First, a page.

‘An imposter Princess and a Royal Fool: reconstructing Defoe’s mismatched masquerade’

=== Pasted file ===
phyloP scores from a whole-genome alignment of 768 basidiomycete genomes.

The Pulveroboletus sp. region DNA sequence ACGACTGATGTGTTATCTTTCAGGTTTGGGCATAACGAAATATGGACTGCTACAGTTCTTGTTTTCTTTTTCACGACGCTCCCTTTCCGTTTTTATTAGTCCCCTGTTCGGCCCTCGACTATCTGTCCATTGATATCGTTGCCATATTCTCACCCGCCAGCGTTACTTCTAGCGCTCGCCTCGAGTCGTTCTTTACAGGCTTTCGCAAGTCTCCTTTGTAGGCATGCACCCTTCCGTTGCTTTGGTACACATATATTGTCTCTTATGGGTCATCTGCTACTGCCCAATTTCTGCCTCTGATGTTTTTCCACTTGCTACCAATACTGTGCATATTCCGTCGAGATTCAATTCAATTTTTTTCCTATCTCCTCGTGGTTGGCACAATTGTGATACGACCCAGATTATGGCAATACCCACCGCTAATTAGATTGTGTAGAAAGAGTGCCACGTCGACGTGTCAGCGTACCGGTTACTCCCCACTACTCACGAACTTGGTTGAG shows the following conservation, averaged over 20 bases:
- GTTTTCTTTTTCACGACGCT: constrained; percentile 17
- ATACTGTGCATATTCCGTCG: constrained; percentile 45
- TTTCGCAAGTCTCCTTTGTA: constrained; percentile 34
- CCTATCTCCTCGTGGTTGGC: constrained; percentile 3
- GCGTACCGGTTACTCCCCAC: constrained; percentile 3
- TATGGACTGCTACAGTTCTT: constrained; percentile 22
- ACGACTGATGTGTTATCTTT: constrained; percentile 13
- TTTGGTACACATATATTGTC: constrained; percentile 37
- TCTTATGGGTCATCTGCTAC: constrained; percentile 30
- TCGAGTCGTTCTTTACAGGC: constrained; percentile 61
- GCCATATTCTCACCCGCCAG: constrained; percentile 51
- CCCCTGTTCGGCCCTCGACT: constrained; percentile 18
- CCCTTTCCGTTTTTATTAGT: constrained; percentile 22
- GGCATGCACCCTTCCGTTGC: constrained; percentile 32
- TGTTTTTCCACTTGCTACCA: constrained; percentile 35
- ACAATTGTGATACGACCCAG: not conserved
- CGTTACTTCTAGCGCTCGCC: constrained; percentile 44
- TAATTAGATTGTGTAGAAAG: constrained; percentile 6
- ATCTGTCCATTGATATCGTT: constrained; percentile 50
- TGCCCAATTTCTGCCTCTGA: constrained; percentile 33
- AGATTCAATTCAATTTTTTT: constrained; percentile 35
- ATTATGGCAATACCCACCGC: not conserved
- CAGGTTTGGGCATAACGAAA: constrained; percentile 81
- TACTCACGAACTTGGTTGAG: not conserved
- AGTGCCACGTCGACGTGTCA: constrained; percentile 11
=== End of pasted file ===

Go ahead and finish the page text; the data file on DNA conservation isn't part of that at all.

In his dark and brilliant novel The Fortunate Mistress (1724), Daniel Defoe advances his heroine’s worldly fortunes in a climactic scene of mis-matched, masked dancing. Though nominally set in the reign of Charles II, the novel’s time-scheme unexpectedly oscillates between the Restoration and Georgian periods. These fluctuations influence the choice of dance-forms which Defoe uses to underscore the shifting social relationships between his characters. The dances offered to, engaged in, and declined by Defoe’s heroine represent more than simple physical pleasure; their succession charts her social progress within the context of a 17th-century masked ball. However, it is her final solo, an exotic "Turkish" dance, one perhaps inspired by choreographies performed on the 18th-century London stage, that whips up her audience into a frenzy of admiration, ensuring her social triumph. This paper analyzes the non-verbal social signifiers of Defoe’s ball-scene using 17th- and 18th-century dance treatises as a guide. Special attention will be paid to the noble air and aristocratic grace associated with the courante. The social implications of masked, comic and theatrical dancing will also be examined, as well as that deceptive manipulation of movement for worldly advancement which Defoe, in The Fortunate Mistress, so scathingly criticizes. Two of the dances in which Roxana engages will be re-produced by Jennifer Thorp and Ricardo Barros, providing visual clues as to what Defoe's mis-matched dance might have looked like.